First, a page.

Picture Book          Denise Medwick, Retired PSLA Member

Elem. – Little Narwhal, Not Alone

Stone, Tiffany. Little Narwhal, Not Alone. Greystone Kids, 2021. 978-1-77164-620-8. Unpaged. $17.95. Grades K-2. 

Little Narwhal, Not Alone follows a young narwhal as he explores his world, meets new friends, and has all of these new exciting adventures. However, he travels too far and ends up not finding any narwhals to spend time with, but he does find some beluga whales! But the belugas don’t understand him, and he can’t understand them. Over time the narwhal ends up fitting in with the belugas, and they even play together! The narwhal feels that he has found new friends to spend time with! At the end of this book there is a note from a marine biologist, stating how this book is rooted in some truth! That really adds to the book and makes the reader want to start at the beginning of the book all over again.

THOUGHTS: This is a wonderful picture book!! The illustrations add to the overall underwater feel of the story. The addition from the marine biologist at the end of the book is lovely and will make the reader want to go learn more.

Picture Book          Mary McEndree, Lehigh Valley Regional Charter Academy

Elem. – Negative Cat

Blackall, Sophie. Negative Cat. Nancy Paulsen Books, 2021. 978-0-399-25719-3. 32 p. $17.99. Grades K-3. 

After 427 days of asking, a young boy’s family finally agrees to let him adopt a cat. Part of the deal is that he has to feed it, clean up after it, keep his room neat, write to his grandmother, and read for 20 minutes every day. The boy admits he isn’t such a great reader, but he agrees to the conditions before his parents change their minds. He picks out the perfect cat at the rescue shelter, renaming his new pet Max. He’s excited to show Max his new bed, toys, and treats, but Max seems unimpressed. He also doesn’t show any reaction to being tickled, listening to jokes, or seeing his scratching post. Instead, Max stares at the wall, puts his tail in the butter, and leaves hairballs on the rug. The boy’s sister labels Max a negative cat, and his parents call the shelter to have a conversation. It’s only when the boy begins his dreaded task of reading – sounding out words slowly while reading them aloud – that Max begins to show some affection and form a bond with his new owner. An Author’s Note at the end of the book credits the Animal Rescue League of Berks County, Pennsylvania for inspiring the book’s ending. Blackall describes how she read an article about the Rescue League’s Book Buddies program which encourages children to practice their fluency by reading out loud to cats.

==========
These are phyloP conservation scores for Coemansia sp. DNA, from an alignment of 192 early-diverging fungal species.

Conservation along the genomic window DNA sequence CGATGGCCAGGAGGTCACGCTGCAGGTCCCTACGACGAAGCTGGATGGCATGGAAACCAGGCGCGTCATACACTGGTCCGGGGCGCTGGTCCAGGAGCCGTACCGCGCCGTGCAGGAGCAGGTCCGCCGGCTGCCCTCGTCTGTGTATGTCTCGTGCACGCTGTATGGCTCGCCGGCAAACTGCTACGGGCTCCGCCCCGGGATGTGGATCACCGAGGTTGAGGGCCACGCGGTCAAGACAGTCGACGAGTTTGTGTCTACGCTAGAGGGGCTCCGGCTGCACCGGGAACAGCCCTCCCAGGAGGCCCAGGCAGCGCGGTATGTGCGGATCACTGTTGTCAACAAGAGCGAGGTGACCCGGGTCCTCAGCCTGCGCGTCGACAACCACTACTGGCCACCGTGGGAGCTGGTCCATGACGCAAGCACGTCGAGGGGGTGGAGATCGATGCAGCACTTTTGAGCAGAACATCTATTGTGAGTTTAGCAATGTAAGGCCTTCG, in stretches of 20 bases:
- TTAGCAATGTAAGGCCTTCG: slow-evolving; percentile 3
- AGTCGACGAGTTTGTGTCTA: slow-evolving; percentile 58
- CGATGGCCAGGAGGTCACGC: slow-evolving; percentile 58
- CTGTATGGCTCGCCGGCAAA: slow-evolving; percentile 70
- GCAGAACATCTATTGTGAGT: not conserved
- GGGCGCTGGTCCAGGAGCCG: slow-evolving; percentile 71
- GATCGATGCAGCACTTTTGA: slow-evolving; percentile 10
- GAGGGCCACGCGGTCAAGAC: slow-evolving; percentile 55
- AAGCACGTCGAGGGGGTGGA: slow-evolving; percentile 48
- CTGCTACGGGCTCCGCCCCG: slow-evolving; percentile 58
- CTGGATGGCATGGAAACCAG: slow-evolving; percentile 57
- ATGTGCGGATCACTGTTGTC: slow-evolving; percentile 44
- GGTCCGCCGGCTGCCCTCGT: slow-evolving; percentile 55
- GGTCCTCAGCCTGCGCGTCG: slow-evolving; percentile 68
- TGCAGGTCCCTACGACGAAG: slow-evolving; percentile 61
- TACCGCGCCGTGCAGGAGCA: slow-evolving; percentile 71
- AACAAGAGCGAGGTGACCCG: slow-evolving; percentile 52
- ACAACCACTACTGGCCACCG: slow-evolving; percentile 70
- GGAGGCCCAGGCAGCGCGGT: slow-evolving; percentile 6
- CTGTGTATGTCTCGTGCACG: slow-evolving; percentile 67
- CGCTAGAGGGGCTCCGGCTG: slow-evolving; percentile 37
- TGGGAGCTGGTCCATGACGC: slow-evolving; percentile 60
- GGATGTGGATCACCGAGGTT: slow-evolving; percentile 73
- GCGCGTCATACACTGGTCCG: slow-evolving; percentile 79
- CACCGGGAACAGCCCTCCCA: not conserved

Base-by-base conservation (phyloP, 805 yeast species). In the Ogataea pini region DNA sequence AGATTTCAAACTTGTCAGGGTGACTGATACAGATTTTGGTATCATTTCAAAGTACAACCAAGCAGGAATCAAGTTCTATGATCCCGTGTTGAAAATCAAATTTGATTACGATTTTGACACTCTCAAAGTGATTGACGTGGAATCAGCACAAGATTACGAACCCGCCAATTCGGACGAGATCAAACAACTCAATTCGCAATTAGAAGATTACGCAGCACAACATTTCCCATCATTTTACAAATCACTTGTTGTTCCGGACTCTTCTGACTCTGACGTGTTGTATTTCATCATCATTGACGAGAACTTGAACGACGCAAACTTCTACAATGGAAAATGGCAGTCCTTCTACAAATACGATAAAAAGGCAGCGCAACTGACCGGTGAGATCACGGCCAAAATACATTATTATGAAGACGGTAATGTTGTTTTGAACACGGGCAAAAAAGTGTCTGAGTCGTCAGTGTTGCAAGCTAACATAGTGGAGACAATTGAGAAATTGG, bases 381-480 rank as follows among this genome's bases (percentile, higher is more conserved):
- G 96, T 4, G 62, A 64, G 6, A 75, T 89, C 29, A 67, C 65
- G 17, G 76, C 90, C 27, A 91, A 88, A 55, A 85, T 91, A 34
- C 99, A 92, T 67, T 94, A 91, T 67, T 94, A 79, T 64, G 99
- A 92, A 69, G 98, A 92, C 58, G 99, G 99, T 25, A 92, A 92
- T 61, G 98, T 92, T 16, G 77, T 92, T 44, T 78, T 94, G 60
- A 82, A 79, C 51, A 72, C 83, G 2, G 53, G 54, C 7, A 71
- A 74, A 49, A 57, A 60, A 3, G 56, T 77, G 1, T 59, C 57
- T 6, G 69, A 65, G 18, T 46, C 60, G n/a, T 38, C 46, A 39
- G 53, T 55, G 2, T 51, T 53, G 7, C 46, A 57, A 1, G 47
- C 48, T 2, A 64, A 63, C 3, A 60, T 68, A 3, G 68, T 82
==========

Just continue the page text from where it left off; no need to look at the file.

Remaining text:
THOUGHTS: Readers will enjoy Blackall’s spirited digital artwork, particularly the emotions displayed by Max the cat and the rest of the family members. Share this title with animal lovers and reluctant readers who may just need a little feline inspiration to jump-start their own reading. 

Picture Book          Anne Bozievich, Southern York County SD

Elem. – The Stars: A Gazillion Suns

Perdew, Laura. The Stars: A Gazillion Suns (Picture Book Science). Nomad Press, 2021. 29 p. 978-1-619-30992-0. $9.95. Grades K-3.

This nonfiction picture book introduces the reader to the basic principles about the galaxy and the stars. The book goes over information about the sun in our solar system, how stars are created, why they twinkle, as well as how they end. Throughout the book, there are two extraterrestrial commentators who have silly commentary to the reader, and at the end of the book there is an activity for the reader to complete related to the constellations. There is also a glossary in the back of the book; however, there is no table of contents.

THOUGHTS: This is a great introduction to space and the constellations for a young reader. The addition of the two extraterrestrial commentators is a great choice by the author, and the illustrations add to the charm of the whole book. Highly recommended for an elementary collection. 

523.8 Constellations          Mary McEndree, Lehigh Valley Regional Charter Academy